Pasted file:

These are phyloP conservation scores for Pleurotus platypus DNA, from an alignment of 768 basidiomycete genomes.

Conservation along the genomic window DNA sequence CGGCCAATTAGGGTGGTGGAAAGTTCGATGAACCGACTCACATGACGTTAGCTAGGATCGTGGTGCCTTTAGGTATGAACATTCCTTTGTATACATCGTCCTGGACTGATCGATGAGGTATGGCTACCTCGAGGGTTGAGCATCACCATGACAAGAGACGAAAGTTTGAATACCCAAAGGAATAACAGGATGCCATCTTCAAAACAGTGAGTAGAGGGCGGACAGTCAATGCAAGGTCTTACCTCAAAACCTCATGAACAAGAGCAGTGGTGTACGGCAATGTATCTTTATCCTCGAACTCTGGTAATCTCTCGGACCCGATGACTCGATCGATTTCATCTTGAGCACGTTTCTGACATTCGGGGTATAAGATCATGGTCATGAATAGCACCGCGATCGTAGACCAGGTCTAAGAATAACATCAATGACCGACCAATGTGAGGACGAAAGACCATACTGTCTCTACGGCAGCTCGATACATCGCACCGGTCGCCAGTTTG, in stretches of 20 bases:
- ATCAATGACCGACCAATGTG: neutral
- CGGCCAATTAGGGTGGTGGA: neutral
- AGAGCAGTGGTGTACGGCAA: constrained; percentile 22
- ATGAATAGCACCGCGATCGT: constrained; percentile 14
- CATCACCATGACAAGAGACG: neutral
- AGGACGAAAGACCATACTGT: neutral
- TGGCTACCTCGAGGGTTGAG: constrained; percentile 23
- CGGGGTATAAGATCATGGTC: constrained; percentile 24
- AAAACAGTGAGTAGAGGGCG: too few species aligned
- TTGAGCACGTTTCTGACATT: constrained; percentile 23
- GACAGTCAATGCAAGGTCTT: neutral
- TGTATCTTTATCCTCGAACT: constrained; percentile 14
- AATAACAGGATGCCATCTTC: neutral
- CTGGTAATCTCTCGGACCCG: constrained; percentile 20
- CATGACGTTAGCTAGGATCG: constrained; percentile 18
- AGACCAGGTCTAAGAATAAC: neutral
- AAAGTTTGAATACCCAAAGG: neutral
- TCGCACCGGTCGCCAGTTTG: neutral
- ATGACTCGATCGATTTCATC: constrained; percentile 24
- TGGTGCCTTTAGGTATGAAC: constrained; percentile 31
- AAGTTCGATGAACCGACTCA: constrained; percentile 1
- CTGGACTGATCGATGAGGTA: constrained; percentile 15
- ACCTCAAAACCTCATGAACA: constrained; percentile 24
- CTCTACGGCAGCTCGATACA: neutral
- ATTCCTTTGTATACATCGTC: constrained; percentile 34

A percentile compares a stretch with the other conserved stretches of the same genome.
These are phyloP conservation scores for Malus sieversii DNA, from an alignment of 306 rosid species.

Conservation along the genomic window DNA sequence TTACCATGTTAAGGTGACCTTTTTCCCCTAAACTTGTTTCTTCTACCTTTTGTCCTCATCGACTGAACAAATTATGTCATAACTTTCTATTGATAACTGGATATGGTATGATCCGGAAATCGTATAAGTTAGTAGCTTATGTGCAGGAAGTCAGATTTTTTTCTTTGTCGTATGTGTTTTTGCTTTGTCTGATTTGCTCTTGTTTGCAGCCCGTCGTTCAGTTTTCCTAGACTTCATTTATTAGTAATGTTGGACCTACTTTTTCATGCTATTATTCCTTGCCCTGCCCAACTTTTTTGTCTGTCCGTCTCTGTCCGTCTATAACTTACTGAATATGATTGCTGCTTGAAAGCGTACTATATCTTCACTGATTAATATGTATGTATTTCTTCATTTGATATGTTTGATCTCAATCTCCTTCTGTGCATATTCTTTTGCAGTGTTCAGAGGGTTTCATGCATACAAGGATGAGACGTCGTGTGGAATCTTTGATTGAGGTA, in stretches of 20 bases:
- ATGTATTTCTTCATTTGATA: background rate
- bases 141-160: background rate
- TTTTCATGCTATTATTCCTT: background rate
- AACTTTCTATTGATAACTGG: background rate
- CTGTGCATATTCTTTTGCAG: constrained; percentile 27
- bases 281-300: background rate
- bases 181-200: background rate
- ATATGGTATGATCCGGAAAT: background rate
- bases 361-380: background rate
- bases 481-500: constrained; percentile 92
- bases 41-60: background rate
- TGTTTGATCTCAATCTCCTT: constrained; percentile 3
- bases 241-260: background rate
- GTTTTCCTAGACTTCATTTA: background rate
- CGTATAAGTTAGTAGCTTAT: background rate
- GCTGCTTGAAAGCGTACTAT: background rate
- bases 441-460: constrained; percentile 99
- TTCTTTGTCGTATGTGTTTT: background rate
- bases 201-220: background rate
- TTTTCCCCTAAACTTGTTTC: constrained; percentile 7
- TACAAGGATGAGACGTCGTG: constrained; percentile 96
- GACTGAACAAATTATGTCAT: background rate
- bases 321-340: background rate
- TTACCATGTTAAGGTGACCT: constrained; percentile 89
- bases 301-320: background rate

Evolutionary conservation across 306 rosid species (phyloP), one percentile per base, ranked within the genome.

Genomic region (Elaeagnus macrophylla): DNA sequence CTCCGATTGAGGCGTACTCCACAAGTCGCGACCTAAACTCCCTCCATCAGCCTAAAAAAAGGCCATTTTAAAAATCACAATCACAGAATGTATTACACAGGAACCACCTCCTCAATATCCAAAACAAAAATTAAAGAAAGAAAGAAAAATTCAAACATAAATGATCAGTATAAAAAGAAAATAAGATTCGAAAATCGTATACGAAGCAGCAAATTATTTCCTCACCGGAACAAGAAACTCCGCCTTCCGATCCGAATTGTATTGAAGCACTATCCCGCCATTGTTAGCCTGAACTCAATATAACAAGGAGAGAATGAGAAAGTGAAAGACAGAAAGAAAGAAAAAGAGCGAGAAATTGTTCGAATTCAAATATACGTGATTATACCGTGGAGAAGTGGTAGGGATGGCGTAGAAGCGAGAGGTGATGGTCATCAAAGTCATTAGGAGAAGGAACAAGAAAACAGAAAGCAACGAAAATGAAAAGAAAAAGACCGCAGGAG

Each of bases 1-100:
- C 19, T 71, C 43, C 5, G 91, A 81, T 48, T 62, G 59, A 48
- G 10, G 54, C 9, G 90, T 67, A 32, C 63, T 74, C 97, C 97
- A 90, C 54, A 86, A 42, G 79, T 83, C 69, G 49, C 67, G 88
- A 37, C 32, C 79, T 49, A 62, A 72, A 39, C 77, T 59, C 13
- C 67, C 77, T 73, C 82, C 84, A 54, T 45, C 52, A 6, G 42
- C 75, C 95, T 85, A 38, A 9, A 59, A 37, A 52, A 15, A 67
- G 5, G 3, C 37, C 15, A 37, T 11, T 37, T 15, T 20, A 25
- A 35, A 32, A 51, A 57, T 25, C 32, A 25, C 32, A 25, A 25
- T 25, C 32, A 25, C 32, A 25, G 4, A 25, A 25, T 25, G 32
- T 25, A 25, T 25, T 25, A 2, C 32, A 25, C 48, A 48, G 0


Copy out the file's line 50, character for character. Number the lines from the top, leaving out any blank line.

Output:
- TTTTCCCCTAAACTTGTTTC: constrained; percentile 7